Yesterday morning the ALA Office for Intellectual Freedom sponsored a session titled Your Brain on DOPA.’ The program was designed to give attendees an opportunity to find out:
- What is happening with federal and state legislation related to social networking (and with technology in general).’ John Morris, General Counsel for the Center for Democracy and Technology presented this part of the program.
- What current research says about child and teen use of online tools in the areas of cyberbullying and predation. Dr. Michele Ybarra, President of Internet Solutions for Kids presented on this topic.
- How libraries can educate their communities about the positive impact of social networking. This was the portion of the session that I presented.
As I sat on the panel listening to my fellow presenters, what really struck me was what a wide-array of legislation is pending. Also, I realized again, how many misconceptions there are about social networking and it’s impact on the lives of children and teens.’ Here are some points that I noted while listening to the other presenters:
- Legislators have not been able to define what social networking is because it’s not just one thing/one form of technology.’ As a result social networking legislation tends to be too broad.’ And, related to this, the web already is one big social network and it will only become more this way.
- CIPA is very different from DOPA.’ CIPA focuses on making sure minors don’t have access to materials that are illegal.’ DOPA is not about access to illegal materials, it’s about access to materials.
- Laws at both the federal and state levels have recently focused on parental permission.
- Laws at both the federal and state levels impinge on the privacy and free speech of not just minors but also adults.
- The new digital divide is focused on where children and teens have access as opposed to if they have access.
- We need to step back, take a deep breath, and really analyze what’s going on. We need to compare bulying, predation, etc. that occurs outside of the technology realm and compare that with what goes on in the technology realm.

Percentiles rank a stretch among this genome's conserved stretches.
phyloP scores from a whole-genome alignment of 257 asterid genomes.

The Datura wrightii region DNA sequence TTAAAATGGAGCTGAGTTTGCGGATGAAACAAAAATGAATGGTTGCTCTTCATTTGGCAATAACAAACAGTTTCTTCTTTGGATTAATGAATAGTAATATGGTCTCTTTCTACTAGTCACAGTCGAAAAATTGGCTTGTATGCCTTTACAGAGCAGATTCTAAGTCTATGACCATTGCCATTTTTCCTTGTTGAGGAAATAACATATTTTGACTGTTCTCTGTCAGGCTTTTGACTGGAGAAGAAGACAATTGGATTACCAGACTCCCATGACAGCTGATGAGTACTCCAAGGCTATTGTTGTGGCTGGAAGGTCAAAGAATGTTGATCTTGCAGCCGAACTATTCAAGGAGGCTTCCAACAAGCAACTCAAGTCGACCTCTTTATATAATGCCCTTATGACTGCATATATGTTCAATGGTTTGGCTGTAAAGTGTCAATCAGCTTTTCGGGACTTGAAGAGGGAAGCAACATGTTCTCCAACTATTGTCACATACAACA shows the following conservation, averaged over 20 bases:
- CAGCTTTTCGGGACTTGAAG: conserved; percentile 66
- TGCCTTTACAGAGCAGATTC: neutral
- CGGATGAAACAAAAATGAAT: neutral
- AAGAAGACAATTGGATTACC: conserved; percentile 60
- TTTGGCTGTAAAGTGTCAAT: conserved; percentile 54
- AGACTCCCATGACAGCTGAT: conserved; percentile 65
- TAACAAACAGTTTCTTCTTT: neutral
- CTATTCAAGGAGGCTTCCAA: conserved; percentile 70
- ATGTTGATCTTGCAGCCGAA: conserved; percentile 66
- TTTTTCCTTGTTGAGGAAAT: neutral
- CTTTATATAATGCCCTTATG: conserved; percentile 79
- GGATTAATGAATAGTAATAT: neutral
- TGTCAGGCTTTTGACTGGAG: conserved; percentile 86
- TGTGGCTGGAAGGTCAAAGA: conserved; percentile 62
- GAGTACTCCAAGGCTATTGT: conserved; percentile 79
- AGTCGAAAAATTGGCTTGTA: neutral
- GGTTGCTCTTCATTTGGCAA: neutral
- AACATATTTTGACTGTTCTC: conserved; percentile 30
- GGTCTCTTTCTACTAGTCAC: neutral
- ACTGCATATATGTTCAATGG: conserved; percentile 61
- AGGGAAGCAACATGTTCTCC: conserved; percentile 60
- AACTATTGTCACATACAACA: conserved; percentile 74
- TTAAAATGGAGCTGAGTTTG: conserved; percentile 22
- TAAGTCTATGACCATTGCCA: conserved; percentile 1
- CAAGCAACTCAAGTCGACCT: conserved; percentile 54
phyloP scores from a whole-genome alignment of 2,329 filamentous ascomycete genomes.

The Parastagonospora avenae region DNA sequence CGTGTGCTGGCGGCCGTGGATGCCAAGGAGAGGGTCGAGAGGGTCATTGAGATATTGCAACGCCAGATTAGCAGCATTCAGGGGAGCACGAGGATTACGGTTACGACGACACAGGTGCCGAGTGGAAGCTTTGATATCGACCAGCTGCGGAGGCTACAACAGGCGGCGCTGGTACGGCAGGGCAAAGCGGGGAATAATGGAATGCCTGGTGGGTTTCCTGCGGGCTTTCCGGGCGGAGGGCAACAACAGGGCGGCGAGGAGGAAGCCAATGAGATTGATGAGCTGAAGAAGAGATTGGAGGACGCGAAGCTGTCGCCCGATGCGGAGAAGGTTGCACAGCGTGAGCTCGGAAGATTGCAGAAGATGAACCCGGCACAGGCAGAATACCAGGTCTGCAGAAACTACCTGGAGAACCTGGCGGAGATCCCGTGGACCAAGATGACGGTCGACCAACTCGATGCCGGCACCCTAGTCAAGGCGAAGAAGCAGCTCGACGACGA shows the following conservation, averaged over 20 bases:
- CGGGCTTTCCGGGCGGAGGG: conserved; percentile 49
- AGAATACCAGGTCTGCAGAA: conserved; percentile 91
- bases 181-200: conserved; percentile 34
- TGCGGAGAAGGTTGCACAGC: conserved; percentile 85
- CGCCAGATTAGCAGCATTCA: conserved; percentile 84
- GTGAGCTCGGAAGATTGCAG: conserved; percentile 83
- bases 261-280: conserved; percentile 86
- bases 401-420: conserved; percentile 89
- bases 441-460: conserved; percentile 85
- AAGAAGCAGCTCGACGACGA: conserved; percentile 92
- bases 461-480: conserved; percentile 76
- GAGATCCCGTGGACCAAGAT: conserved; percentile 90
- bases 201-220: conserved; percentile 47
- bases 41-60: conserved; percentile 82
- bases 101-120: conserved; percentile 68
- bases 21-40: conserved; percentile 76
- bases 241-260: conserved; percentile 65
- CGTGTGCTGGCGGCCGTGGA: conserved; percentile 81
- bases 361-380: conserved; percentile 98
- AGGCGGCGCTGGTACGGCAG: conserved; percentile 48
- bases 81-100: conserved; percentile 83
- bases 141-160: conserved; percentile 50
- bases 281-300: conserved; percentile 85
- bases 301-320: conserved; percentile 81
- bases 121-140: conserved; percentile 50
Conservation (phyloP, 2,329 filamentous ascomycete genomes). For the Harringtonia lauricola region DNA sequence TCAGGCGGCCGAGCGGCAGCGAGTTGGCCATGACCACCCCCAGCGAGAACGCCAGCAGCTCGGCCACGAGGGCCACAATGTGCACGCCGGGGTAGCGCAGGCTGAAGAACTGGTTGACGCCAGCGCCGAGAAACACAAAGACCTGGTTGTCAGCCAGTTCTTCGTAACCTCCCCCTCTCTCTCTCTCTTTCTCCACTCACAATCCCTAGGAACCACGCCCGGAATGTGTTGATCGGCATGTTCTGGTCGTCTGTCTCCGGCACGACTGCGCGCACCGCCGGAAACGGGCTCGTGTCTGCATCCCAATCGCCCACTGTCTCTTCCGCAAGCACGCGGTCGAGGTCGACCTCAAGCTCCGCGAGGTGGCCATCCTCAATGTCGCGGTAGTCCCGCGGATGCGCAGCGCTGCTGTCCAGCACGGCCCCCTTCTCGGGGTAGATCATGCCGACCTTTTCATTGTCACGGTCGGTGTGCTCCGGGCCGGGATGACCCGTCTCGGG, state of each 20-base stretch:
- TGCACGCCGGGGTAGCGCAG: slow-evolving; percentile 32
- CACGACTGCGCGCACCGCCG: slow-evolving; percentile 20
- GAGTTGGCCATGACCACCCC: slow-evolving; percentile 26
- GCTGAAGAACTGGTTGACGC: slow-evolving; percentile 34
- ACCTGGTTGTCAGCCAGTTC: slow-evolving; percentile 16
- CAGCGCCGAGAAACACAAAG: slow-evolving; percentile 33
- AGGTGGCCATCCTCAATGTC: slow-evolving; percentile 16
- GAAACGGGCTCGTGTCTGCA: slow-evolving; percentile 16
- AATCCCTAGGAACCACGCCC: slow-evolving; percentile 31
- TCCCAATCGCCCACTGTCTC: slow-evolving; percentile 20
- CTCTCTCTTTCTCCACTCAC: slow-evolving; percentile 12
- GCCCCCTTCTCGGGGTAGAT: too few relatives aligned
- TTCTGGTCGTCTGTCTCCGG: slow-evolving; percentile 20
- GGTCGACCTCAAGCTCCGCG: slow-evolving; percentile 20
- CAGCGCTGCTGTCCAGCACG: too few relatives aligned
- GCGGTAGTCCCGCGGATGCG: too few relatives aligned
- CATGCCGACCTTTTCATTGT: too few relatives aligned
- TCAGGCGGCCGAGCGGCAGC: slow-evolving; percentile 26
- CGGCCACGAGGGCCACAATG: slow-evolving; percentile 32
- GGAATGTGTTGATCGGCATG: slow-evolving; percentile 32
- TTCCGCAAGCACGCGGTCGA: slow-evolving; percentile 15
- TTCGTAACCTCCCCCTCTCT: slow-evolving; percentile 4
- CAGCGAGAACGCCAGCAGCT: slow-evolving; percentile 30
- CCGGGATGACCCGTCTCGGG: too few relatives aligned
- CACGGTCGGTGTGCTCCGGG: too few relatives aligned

- It’s important to know how a survey defines harassment.’ The definitions change and data on the topic can be skewed as a result.
- A majority of young people have positive experiences on the web and are not harassed.
- When comparing levels of harassment online and off, the numbers are pretty much the same.
- Young people are more likely to be bullied at school than online.
The information at the presentation got me thinking in a few different ways about how to talk to library customers and librarians about social networking and its impact on teen lives.’ I’m thinking about how those who serve teens in libraries, can take information about current legislation, connect that with the data on what is really going on with teens online, and articulately present to community members why we need to educate about social networking and not simply take it away from teen library users (or potential users.)
You can access slides from the program:
My presentation is embedded below:
This presentation was very timely and informative.
The stats from Michelle and the social networking knowlege imparted by Linda are particularly useful when advocating for the use of social networking sites in your library. John’s up-to-date information on the state of DOPA is something to be taken seriously by all librarians.
I had a conflict with this meeting but was very interested. Having reviewed the three presentations, it seems as though all I missed was the equivalent of cigarette companies going before Congress and asserting that nicotine was not addictive.
Our library, like many others, considers the privacy of our patrons (ALA Code of Ethics, article III) and the refusal to advance private interests at their expense (ALA Code of Ethics, article VI) as essential to our mission. In the real world that means we would kick out a business gathering private information from children in our buildings for commercial gain and would do everything possible to insure that any private information released in the course of business in our buildings remained private. We don’t place notices that our security cameras or circulation functions contain private information so patrons should remember to be careful, we eliminate fine archives and refuse access to our camera records without a court subpoena for a specific incident in question. The virtual world is no different in its risks.